‘$15 gets people above the poverty line’: What a minimum wage increase could mean

By Camryn Cutinello, Staff Reporter

Chloe McMullen

For some, an extra dollar an hour may not seem like a lot, but for sophomore acting major Audrey Busbee, the increase would mean she could put more than $20 from each paycheck into savings.

“I do consider myself living paycheck-to-paycheck solely because the amount I make in a month is just enough to cover my payment plan,” Busbee said. “So if I missed a paycheck, that would put me down a good amount.”

President Joe Biden recently proposed a COVID-19 stimulus package that includes a plan for a $15 an hour federal minimum wage. This would be an increase from the current federal minimum wage of $7.25 an hour.

On Friday, Feb. 5, Senate Democrats voted to pass a budget resolution, a step toward approving the package. But GOP senators, led by Sen. Joni Ernst (R-Iowa), initially blocked the resolution due to the $15 minimum wage increase. Budget Chairman and Sen. Bernie Sanders (I-Vt.) supported Ernst’s amendment in removing the increase.

Sanders said the plan, outlined in the Raise the Wage Act, would gradually raise the minimum wage over the next five years and that he will do everything in his power to get it passed, according to CNBC. The increase, which is part of the budget reconciliation bill, would need unanimous support from all 50 Democratic senators in order to pass. Currently, it does not have all votes needed to pass.

The debate over the federal minimum wage has been ongoing, and the minimum wage has not seen an increase since 2009. Many states, such as Illinois, have increased minimum wage on their own. Illinois raised the amount to $11 as of Jan.1, 2021, and Chicago has seen it increase to $13.50 for small employers and $14 for large employers as of July.

Busbee currently makes $14 an hour in Chicago at a retail job.

“It seems like a small amount, an extra dollar, but when the summer comes or when school ends, I plan on working full time,” Busbee said. “So [if] you add a dollar for all the extra hours I’m going to be working already over the summer, that will make a huge difference for me because that would be more money to pay for school essentially.”

Peter Cimbalo, a student at the College of Lake County, said an increased minimum wage could mean a change in his living arrangements.

“If I could, I would definitely live on my own,” Cimbalo said. “And if there was a $15 minimum wage, there’s definitely a possibility that I could.”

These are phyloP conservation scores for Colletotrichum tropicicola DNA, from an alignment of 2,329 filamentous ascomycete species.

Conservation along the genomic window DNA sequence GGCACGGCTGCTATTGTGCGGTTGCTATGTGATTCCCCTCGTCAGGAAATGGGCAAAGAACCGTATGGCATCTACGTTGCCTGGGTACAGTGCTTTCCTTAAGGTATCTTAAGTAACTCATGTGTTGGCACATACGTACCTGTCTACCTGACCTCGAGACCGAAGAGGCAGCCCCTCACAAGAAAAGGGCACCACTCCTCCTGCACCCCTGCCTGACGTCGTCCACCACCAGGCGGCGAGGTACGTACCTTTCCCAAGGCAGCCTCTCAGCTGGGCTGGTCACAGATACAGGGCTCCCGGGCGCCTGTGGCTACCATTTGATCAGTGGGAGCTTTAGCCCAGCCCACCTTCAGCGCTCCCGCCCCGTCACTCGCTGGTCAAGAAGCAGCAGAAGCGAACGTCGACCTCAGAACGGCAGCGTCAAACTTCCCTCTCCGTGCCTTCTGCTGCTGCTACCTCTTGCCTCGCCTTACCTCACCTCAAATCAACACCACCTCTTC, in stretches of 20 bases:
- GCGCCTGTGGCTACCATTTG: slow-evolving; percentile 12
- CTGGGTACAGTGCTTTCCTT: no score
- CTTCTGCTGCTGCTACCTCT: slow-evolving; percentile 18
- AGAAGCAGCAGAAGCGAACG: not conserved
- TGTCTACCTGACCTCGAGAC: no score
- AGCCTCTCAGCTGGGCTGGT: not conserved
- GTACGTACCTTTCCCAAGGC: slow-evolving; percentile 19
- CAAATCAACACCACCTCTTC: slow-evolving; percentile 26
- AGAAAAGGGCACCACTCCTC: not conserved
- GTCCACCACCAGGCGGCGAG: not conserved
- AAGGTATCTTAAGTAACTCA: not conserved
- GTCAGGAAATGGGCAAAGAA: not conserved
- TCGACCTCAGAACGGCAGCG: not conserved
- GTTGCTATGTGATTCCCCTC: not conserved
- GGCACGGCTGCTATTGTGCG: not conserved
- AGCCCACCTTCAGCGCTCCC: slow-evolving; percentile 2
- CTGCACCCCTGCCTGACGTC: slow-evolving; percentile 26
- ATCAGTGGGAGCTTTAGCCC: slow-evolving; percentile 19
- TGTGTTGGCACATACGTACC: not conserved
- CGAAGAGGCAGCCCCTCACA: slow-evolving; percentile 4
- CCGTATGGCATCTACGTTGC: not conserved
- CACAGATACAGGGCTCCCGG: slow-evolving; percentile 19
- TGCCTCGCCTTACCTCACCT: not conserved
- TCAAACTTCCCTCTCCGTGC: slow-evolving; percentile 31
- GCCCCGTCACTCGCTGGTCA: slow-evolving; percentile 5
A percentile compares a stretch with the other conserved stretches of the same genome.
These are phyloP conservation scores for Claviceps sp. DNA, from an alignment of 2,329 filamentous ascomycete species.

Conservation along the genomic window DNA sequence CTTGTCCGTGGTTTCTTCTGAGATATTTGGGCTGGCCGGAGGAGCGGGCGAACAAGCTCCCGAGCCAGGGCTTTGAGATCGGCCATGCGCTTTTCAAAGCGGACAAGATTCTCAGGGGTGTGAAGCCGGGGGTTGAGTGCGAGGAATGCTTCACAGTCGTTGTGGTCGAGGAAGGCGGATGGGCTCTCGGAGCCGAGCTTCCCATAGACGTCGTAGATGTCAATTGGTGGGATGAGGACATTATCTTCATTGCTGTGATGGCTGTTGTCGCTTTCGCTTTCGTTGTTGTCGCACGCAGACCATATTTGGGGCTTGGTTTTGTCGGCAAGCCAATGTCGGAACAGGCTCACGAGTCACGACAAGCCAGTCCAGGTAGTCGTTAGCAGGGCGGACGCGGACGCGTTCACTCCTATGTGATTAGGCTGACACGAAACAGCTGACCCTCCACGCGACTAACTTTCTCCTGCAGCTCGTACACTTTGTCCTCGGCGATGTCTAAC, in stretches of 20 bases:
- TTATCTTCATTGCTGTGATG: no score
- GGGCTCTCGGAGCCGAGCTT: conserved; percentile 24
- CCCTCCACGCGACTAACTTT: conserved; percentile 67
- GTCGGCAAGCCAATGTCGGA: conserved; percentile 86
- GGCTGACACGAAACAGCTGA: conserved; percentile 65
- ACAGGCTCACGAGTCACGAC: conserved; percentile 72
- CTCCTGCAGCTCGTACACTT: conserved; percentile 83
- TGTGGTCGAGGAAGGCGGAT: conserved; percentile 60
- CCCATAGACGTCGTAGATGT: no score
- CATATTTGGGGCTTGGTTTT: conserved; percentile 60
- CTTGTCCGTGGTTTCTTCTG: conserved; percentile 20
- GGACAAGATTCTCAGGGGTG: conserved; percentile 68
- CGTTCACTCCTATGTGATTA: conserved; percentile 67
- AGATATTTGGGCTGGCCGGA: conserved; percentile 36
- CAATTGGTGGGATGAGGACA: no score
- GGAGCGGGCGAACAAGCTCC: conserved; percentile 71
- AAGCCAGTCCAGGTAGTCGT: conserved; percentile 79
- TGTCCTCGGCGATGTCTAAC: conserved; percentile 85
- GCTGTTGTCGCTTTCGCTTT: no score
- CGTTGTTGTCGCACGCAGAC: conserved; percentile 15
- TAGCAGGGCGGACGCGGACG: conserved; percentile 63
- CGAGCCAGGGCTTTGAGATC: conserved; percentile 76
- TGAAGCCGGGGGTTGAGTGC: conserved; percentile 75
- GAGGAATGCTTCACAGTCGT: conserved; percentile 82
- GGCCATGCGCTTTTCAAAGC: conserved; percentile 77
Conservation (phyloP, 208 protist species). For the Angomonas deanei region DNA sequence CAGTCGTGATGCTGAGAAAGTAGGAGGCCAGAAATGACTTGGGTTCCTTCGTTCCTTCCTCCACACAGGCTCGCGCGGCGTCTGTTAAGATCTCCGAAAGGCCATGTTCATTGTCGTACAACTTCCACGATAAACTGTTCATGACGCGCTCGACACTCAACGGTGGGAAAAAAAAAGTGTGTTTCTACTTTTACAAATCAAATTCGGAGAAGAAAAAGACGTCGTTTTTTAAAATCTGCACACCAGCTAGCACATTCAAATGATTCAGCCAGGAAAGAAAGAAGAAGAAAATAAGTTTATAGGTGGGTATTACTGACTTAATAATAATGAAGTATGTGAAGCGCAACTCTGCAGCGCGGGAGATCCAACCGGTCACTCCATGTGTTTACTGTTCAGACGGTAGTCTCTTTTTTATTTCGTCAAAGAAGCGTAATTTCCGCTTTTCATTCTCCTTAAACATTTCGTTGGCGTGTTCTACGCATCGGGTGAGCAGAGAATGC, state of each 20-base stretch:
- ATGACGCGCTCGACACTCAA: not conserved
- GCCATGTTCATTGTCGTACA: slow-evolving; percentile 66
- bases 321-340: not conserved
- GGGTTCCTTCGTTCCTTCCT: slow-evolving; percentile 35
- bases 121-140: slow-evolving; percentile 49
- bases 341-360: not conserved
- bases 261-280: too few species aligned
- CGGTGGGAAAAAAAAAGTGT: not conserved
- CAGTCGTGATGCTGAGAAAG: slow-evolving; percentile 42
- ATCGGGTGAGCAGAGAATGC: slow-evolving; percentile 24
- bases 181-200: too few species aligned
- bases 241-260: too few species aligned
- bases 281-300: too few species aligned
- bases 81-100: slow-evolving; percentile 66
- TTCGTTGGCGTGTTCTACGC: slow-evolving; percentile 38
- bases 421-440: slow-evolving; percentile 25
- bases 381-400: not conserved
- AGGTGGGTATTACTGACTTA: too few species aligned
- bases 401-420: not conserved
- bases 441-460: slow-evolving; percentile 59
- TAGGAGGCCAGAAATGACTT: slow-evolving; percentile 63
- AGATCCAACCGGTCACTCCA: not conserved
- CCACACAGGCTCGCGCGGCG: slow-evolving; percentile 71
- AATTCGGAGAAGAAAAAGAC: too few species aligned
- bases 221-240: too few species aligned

Cimbalo attended Columbia last semester but decided to transfer to the College of Lake County for the spring semester because of his classes being entirely online. Cimbalo makes the state’s minimum wage of $11, plus tips as a waiter, and like many young adults, lives with his parents.

According to the U.S Bureau of Labor Statistics, workers under the age of 25 make up two-fifths of workers making minimum wage, despite being only one-fifth of the hourly workforce.

“No one in America should work 40 hours a week making below the poverty line,” Biden said in a Jan. 22 speech. “Fifteen dollars gets people above the poverty line.”

Rojhat Avsar, associate professor of economics in the Humanities, History and Social Sciences Department, said an increase in federal minimum wage would initiate more spending, which helps the economy get into a “virtuous cycle,” as economies are driven by spending.

“Economies usually go into crises if people are reluctant to spend or they can’t because they lost their jobs or they think they may lose their jobs. The higher minimum wage certainly gives a segment of the population a greater disposable income to spare,” Avsar said.

He said there is no significant proof that an increased minimum wage could lead to increased unemployment.

“It’s possible some individuals certainly see their hours cut here and there, but the overall impact on the unemployment problem will be negligible at best,” Avsar said.

Testing the effect of an increased minimum wage is difficult for economists until it is actually put in place, and Avsar said the effect of a wage increase can depend on how competitive the economy or a particular market is.

According to a study done by Purdue University in 2015, increasing the minimum wage could lead to a product price increase of 4.3%. For example, if the current price of a Big Mac is $3.99, then under an increased minimum wage it would go up by about 17 cents.

“If you choose to double your price and if your competitor does not, then you lose that significant ground,” Asvar said. “They expect some of these higher costs, a minimum wage to be passed on the prices—that’s true—but it’s never going to be a hundred percent.”